If You Swipe Your Debit Card as “Credit,” You’re Wasting Your Money—Here’s Why

What happens if you swipe your debit card as credit? Truth be told, most people don't know the difference.

If-You-Swipe-Your-Debit-Card-as-“Credit,”-You’re-Wasting-Your-Money—Here’s-Why_567634105_Teerasak-LadnongkhunTeerasak Ladnongkhun/Shutterstock

As you whip out the plastic to pay for your groceries or a brand new manicure, you almost instinctually know what the cashier will ask you: Is that credit or debit? Sure, you may hear that question at least once per day. But does it matter which option you choose?

The short answer is: Not really. The purchase will still be withdrawn from the same account, regardless of whether or not you use your debit card as credit. Yet if you’re constantly selecting credit when you use your debit card, you’re not doing yourself (or your bank account!) any favors, experts say. Steal these habits of people who are great at saving money, instead.

For starters, card companies like Visa and Mastercard sometimes charge fees for the merchant or purchaser if credit is used. Charging the purchase as debit also allows you to get cash back, which can save you top dollar on annoying ATM fees.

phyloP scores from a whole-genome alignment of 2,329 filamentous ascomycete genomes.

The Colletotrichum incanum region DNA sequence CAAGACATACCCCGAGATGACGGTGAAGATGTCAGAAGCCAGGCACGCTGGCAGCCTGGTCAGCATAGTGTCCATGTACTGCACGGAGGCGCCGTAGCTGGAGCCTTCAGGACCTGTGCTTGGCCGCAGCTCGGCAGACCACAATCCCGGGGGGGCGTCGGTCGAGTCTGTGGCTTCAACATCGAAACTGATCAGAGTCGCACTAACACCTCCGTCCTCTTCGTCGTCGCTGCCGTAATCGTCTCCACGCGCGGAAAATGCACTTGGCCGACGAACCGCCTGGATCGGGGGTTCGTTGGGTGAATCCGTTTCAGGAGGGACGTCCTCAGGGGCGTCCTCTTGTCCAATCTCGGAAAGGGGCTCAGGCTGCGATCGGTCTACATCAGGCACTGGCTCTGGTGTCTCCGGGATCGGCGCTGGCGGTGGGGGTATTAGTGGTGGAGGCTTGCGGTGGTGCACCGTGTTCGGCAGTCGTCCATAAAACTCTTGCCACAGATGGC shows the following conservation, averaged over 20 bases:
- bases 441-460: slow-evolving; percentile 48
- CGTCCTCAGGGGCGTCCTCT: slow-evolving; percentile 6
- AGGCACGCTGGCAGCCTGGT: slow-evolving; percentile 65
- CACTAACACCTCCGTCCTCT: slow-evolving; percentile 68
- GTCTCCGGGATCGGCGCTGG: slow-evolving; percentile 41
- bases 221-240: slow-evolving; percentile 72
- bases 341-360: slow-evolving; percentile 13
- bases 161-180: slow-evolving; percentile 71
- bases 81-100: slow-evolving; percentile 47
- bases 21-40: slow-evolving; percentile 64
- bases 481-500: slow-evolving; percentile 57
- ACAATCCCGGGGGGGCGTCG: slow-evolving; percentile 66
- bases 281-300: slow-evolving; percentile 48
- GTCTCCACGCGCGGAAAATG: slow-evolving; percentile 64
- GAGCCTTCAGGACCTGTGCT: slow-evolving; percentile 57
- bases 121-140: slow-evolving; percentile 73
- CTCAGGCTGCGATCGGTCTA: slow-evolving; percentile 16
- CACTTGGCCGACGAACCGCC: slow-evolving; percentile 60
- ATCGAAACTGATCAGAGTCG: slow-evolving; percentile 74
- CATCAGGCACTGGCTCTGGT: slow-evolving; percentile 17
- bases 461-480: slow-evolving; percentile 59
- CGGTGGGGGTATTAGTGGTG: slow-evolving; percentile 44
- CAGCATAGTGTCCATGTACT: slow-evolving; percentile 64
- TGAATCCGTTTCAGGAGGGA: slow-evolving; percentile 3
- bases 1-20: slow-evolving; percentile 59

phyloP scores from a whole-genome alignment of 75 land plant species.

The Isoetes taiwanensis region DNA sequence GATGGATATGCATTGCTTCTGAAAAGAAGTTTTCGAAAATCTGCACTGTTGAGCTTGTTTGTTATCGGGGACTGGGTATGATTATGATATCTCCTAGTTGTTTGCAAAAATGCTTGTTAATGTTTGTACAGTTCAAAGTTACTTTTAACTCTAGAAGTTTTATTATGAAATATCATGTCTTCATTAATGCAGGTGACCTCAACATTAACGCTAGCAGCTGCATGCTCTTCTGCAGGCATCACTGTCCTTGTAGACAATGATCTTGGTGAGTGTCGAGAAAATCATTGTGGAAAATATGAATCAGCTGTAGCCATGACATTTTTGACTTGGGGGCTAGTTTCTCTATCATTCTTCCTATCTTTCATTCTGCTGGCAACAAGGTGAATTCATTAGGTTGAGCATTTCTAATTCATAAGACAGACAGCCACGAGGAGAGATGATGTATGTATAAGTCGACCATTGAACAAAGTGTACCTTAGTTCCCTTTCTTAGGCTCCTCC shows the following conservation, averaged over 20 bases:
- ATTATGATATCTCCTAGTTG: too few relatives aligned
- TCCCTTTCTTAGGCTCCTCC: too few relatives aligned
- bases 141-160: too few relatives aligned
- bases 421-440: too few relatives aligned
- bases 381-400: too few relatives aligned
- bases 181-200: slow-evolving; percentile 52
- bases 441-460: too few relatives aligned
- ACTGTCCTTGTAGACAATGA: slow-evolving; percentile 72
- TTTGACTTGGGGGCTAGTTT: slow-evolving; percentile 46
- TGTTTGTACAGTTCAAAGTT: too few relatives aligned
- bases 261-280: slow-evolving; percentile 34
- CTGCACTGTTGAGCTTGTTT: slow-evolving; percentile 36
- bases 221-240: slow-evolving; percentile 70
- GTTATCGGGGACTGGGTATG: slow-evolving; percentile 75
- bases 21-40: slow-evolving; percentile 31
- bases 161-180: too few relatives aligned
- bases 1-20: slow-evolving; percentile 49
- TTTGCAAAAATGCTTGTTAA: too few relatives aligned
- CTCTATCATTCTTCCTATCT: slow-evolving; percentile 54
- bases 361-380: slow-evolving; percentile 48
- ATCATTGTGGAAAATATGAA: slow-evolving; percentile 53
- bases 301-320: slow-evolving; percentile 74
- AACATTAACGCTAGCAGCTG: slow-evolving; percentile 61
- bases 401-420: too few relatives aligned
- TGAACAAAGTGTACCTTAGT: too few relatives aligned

Plus, using your card as debit means the purchase is taken out of your account right away, while selecting credit means the transaction could take a few days to process. That can prevent you from overdrawing funds from your account—an effective money-saving hack for the chronic overspender. Learn these 56 almost effortless ways to save money, too.

As for the perks of using debit as credit? You can get an extended warranty or fraud protection on your purchase, which might be beneficial if you’re paying for a big expense. And while we’re on the subject, this is the secret formula behind the magic number of your credit score.

[Sources: USA TODAY, Real Simple]

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Brooke Nelson
Brooke Nelson is a researcher at PBS FRONTLINE in Boston, Massachusetts, and writes regularly about travel, health, and culture news for Reader’s Digest. Previously she was a staff writer at Reader's Digest. Her articles have also appeared on MSN, Business Insider, and Yahoo Finance, among other sites. She earned a BA in international relations from Hendrix College. Follow her on Twitter @BrookeTNelson.